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A Fan in His Own Right

A. Bartlett Giamatti was a professor of comparative literature, a scholar of Renaissance writing and an avid baseball fan. Spectators who are bored by any sport that moves slowly enough to see what is happening would say he was a connoisseur of the quaint, old and new. For us, it says much that needs to be known of both the man and the game, of grace, pressure, courage, pain, occasional sheer joy and the irrelevance of stereotypes.

Giamatti, a president of Yale University at the age of 40, retired in 1986 and started a new career as commissioner of the National League. Last April, he became Major League commissioner.

Baseball never was simply a matter of grace and courage and it is not now. It has had its share of mugs, but it has survived since the White Sox scandal of 1919 because the first duty of its commissioners has been to keep it as pure as humanly possible. An associate described Giamatti as fan-oriented, interested in seating and ballpark conditions and anything that would make watching and enjoying easier, not harder.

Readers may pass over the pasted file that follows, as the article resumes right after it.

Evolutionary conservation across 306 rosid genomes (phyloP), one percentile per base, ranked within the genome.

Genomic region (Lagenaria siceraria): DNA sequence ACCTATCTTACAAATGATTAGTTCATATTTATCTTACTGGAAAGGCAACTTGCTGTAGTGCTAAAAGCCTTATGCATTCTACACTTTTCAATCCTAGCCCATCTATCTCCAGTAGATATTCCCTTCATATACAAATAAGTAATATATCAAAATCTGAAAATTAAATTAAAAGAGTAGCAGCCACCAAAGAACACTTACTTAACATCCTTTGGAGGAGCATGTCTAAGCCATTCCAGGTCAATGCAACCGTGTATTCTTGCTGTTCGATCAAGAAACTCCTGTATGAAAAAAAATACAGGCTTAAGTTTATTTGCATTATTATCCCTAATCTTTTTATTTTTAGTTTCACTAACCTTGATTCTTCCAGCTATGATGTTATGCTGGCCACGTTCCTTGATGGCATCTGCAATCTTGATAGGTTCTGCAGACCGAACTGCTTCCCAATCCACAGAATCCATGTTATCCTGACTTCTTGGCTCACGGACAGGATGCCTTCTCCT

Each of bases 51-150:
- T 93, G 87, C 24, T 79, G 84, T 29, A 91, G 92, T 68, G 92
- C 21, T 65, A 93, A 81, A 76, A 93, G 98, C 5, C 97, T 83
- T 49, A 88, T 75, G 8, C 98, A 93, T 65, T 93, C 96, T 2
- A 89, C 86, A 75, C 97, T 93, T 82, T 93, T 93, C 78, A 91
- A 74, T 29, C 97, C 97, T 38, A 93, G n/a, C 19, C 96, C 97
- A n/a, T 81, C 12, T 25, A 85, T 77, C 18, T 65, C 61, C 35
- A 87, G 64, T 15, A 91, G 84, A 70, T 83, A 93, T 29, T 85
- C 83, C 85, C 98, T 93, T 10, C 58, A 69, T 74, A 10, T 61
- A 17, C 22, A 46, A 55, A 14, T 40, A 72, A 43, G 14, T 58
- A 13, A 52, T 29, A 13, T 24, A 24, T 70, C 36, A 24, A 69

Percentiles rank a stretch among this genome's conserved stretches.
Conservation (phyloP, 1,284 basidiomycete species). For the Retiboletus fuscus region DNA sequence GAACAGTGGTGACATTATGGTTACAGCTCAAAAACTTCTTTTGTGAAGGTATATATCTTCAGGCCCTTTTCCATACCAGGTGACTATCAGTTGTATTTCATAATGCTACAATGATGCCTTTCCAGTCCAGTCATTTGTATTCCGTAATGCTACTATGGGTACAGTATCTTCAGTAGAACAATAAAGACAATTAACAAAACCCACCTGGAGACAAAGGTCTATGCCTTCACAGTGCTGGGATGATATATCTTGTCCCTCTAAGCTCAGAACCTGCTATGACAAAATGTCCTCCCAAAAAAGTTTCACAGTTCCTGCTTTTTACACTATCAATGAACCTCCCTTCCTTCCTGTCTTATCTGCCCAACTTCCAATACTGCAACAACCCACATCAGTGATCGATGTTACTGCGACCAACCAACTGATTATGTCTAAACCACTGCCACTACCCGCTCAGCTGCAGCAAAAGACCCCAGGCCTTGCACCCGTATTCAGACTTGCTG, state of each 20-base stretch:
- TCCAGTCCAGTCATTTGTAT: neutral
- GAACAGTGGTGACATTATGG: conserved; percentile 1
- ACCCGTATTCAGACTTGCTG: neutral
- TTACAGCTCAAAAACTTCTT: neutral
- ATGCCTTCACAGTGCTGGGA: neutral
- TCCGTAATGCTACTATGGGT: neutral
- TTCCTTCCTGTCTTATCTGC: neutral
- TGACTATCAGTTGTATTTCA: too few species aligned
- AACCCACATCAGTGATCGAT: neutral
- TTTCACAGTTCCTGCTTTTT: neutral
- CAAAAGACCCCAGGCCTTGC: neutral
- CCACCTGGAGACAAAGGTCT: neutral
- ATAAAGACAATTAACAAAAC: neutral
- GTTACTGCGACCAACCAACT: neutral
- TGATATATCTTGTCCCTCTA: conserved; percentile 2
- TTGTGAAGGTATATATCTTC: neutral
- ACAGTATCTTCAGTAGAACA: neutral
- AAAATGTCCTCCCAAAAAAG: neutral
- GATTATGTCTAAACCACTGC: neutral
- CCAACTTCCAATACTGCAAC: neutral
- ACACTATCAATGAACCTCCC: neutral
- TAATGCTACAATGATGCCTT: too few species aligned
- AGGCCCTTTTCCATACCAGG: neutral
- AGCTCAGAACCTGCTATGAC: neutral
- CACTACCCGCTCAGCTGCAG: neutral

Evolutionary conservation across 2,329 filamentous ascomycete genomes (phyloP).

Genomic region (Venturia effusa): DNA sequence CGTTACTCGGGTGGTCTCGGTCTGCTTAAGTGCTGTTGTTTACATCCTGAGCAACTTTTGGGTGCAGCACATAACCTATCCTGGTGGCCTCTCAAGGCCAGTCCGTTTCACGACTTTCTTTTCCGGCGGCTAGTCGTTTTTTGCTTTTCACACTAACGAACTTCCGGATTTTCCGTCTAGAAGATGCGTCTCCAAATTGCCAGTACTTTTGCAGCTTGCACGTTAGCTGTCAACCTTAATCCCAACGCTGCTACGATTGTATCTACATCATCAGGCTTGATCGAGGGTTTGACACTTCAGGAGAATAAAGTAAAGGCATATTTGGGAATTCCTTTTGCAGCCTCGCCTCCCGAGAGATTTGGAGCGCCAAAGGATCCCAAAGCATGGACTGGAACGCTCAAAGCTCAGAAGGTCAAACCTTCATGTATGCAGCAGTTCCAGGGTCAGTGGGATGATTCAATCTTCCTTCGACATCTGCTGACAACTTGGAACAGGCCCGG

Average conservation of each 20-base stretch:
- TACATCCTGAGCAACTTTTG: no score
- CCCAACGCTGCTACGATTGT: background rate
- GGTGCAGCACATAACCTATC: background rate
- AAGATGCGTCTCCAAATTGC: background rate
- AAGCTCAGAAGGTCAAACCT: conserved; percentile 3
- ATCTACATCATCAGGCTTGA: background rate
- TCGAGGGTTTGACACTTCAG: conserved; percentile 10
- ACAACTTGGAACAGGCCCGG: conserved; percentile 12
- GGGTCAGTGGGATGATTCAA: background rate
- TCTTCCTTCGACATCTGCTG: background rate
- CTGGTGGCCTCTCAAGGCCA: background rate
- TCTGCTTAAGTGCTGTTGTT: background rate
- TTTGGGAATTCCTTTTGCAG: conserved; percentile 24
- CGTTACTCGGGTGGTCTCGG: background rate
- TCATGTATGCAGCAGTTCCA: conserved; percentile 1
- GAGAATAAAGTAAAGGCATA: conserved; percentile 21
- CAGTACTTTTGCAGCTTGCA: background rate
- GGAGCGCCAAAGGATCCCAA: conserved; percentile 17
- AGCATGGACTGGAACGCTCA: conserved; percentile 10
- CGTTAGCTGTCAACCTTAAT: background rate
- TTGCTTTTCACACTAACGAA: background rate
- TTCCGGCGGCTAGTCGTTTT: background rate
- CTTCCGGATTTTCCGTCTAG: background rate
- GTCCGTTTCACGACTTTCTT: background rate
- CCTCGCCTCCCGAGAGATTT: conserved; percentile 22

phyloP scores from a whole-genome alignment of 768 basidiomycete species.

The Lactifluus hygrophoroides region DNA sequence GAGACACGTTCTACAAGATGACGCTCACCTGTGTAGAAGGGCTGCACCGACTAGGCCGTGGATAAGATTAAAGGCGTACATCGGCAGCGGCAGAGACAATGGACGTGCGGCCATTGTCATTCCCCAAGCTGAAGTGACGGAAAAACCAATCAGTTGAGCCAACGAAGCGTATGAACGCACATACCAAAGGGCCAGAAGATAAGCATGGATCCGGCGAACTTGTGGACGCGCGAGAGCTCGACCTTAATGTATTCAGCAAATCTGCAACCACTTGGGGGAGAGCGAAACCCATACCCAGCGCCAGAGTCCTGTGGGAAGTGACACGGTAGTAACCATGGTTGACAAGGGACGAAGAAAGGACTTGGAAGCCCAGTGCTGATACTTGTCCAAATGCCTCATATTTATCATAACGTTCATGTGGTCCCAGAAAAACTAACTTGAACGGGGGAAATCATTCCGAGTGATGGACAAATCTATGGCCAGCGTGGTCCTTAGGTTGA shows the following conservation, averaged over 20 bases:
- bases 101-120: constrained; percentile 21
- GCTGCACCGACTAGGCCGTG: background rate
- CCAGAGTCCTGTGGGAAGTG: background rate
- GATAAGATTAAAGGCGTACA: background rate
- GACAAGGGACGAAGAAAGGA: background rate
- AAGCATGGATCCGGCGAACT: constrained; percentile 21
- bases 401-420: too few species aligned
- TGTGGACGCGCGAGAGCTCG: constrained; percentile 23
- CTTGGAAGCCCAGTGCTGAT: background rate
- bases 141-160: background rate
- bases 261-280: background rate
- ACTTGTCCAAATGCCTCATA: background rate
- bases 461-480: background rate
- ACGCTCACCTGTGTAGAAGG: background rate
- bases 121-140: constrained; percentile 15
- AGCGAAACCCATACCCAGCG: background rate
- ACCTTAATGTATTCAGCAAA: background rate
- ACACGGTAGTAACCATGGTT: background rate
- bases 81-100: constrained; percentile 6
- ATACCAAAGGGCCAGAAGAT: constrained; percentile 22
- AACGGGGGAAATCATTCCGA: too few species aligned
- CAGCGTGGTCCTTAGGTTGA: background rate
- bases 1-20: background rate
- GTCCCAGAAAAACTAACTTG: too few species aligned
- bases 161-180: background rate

For a lot of us, the hardest part of winter is not snow or mudslides or water too cold for surfing but an absence of baseball, so being fan-oriented also means keeping the game clean. No matter how hard that was on Pete Rose and others whom Giamatti fined or suspended for cutting corners on the rules, that’s what he was there for.

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In theory, a baseball game can go on forever. That has never happened, and nobody has a right even to expect even extra innings in real life, but Giamatti’s death last week at age 51 cut far too short the life of a scholar, a baseball fan and, in the most old-fashioned sense, custodian of what baseball means to a lot of Americans.


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